JPMorgan has a dedicated team responsible for supplier relationship management and has established a program to help diverse suppliers partner up with the organization. With help from a third-party oversight team, its internal staff evaluates diverse prospects. If they find a diverse supplier they want to work with, but the business doesn’t meet JPM’s strict compliance standards, the team works with the supplier to help get them on the roster. 

But like many facets of the procurement function, Miller-Downour has identified data as one of the biggest hurdles to success.  Specifically, obtaining access to data and ensuring its consistency across all applications used in the sourcing and compliance processes. The bank is currently working on trying to identify how to unearth the diversity data (such as supplier certification and ownership) that they need. For procurement to successfully fulfil its diversity goals, this data needs to be readily available so that it can drive RFPs, quotes and contracts. It also needs to be in a form that can be used by both their procurement team and other departments throughout the organization.

Chris Sawchuk, a principal and global procurement advisory practice leader at The Hackett Group, is well-acquainted with the importance of data in the digitization of procurement. His company is a digital transformation leader and supplier of enterprise analytics and applications.

He impresses upon CPOs and change management officers that upgrading the data infrastructure within their organizations is foundational for the successful digital transformation of the procurement function. But unfortunately, a lot of organizations start with the technology—building or buying procurement tools—and then realize that to enable that technology, they need better data.

Instead of focusing on the technology, Sawchuk recommends CPOs start by analyzing the data they have, then create the capability to gather the data they need. The focus should be on increasing the organization’s pool of data—not only from internal resources, but also from suppliers. Other external sources can also be considered for the mix—like market data and even social media feeds. The key is to find data that informs the CPO about performance and risk throughout the supply chain.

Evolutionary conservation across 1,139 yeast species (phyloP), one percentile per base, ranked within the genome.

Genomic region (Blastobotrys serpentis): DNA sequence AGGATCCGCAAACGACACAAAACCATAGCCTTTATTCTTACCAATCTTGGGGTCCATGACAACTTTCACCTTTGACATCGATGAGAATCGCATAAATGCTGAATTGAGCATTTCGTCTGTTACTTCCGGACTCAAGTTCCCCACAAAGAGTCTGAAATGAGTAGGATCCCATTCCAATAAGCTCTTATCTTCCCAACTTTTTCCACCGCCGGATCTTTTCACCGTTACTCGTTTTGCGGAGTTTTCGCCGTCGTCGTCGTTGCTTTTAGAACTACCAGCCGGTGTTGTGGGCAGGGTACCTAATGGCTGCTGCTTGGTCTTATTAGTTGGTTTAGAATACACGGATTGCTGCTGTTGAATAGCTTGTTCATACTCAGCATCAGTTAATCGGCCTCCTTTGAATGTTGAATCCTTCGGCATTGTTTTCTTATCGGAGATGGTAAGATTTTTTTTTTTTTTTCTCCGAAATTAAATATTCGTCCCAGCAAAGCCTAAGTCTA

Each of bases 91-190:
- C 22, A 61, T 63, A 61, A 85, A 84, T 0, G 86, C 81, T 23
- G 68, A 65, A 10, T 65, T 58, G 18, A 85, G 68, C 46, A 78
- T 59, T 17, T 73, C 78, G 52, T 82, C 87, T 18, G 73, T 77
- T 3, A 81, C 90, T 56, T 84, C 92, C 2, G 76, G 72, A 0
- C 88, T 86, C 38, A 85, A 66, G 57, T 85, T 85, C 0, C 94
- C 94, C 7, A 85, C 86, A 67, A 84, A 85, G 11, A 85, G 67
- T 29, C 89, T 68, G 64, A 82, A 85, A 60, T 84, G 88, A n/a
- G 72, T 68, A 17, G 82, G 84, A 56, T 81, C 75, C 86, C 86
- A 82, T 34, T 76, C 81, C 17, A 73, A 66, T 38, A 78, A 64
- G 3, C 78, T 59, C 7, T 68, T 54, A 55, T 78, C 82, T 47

Once you have the data, then you can start looking for the right technology that engages with your data.

Of course, getting the data can be a real challenge. If it even exists, it’s probably fragmented—hidden away in multiple departments around the organization on different platforms. If it can be found, it could also end up being trapped in a format that wouldn’t be useful to the procurement team. Sourcing data from outside your organization can also be problematic, requiring suppliers to trust you with their data and to collaborate on how to share it. 

Yet all is not lost. Our experiences of the pandemic may have taught us all a relevant and useful lesson: cooperation and collaboration helps everyone. At the peak of the pandemic, when companies were faced with supply chain disruption and lockdown measures, the silos in which people had previously been working inside of suddenly came down. Colleagues and external suppliers alike banded together to come up with solutions. Doing things differently and thinking differently to get better outcomes has become the new normal. And that’s good news for digital transformations. Sharing and collaboration is the new normal.

Watch our webinar to learn how your team can digitally transform the procurement function to identify and mitigate risks and help your organization better manage your supply chain.